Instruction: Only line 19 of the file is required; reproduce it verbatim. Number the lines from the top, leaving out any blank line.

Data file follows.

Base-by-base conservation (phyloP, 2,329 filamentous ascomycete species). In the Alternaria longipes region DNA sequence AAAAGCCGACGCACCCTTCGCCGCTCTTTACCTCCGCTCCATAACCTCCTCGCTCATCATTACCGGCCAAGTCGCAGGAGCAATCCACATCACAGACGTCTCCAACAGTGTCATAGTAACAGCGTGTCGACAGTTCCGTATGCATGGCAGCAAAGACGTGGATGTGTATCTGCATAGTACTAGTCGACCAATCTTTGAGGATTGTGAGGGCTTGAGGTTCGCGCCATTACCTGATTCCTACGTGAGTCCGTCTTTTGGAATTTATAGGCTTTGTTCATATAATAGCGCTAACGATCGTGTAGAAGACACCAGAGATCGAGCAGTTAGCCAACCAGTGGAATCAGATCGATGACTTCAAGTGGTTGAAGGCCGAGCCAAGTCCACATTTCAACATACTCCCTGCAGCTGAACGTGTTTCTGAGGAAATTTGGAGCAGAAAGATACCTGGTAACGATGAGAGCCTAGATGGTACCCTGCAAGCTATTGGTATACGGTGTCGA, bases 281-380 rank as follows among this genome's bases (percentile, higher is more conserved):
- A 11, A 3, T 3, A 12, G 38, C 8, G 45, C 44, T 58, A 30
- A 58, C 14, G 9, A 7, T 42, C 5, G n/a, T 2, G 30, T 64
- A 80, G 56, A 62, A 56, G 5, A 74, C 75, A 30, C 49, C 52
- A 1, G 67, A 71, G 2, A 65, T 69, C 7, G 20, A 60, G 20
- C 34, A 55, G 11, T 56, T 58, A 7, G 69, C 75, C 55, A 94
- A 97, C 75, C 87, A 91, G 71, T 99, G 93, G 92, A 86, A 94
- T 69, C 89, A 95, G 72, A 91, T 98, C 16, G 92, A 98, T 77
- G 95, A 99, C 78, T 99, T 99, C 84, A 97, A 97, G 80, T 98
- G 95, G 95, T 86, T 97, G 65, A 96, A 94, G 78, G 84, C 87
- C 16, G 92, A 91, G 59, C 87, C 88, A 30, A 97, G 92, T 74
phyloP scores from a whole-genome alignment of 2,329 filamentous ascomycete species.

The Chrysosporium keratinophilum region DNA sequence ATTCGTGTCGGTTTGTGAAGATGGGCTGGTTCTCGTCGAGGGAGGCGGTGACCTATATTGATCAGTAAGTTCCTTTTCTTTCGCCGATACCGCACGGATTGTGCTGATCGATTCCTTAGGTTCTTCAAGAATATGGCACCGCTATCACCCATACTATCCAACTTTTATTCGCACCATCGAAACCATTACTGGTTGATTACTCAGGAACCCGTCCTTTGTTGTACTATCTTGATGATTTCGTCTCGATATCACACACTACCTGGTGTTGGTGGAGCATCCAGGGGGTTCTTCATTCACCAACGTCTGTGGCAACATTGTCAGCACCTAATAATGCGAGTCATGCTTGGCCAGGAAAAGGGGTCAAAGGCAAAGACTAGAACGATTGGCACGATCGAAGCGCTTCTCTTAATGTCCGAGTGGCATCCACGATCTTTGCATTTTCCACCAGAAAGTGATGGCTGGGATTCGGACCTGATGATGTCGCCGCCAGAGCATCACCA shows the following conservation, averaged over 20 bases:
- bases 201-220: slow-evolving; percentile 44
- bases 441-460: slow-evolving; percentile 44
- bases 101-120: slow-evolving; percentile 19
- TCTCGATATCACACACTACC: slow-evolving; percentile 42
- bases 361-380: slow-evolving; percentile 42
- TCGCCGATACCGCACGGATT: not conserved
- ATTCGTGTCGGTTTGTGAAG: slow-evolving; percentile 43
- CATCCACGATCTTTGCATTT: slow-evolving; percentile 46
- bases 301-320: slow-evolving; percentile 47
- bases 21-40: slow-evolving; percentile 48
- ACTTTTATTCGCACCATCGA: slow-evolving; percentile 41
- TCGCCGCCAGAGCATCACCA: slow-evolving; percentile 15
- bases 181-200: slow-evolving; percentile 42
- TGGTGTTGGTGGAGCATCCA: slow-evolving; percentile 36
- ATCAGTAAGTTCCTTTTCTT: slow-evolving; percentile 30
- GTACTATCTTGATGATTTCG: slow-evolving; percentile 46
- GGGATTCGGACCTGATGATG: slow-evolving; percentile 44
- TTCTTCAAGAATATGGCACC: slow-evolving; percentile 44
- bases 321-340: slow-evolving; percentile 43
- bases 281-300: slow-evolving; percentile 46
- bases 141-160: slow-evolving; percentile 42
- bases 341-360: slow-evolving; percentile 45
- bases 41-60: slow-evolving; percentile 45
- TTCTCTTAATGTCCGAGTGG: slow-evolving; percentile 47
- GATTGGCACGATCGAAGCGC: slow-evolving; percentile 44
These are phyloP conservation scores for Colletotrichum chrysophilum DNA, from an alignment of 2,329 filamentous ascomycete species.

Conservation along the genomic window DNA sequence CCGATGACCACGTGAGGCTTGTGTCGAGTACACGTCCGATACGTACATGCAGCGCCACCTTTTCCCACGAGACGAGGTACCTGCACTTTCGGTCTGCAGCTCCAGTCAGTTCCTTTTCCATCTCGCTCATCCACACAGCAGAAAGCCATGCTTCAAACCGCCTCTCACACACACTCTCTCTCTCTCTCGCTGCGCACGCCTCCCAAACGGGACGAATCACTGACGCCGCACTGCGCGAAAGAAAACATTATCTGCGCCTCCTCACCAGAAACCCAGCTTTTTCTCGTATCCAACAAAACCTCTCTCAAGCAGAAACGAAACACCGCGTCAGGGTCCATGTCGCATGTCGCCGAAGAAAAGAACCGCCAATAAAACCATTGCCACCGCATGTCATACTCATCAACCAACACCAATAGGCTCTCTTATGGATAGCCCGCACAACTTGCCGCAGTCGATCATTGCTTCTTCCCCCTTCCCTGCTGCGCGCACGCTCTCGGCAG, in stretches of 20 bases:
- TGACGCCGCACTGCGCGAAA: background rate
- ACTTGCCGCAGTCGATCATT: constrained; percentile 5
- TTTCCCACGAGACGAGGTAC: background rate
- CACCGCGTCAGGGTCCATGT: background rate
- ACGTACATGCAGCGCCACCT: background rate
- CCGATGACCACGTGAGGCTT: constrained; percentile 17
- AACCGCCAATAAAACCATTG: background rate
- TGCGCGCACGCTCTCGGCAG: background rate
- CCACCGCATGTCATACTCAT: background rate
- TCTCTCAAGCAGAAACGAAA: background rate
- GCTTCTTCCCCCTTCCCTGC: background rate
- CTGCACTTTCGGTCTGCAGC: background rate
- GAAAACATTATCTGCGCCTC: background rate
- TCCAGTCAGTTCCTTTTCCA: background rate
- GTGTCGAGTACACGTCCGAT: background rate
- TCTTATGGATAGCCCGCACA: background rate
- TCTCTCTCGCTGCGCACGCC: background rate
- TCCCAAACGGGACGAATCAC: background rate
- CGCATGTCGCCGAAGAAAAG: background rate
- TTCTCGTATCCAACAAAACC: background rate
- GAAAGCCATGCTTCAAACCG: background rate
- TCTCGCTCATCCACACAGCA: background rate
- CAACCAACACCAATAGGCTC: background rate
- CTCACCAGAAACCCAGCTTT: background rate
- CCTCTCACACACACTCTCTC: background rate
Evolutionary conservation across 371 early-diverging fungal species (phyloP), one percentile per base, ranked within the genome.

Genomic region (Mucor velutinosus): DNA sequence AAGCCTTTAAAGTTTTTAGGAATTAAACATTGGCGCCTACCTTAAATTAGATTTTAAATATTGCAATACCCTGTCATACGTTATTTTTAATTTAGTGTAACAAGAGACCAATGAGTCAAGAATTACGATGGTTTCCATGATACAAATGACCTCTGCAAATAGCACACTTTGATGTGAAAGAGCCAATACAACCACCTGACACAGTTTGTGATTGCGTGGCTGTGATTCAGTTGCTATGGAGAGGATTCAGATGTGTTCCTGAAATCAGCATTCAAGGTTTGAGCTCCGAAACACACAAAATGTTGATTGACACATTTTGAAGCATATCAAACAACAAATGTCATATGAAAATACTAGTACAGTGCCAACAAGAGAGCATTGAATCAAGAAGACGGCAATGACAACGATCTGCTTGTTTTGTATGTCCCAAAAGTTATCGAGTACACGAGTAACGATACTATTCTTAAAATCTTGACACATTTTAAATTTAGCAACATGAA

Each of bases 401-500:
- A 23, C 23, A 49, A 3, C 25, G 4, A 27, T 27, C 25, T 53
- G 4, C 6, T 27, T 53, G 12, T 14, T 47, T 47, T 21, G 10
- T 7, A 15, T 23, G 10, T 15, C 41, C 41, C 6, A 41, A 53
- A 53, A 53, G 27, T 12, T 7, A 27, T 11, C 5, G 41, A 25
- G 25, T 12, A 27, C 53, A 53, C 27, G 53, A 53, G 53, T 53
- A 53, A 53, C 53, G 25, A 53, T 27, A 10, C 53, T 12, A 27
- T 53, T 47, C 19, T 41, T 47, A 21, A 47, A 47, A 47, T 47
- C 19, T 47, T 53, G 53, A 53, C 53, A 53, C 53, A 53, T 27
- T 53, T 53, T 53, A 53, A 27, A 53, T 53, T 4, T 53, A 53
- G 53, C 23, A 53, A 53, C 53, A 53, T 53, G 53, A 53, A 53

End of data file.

- TCGCCGATACCGCACGGATT: not conserved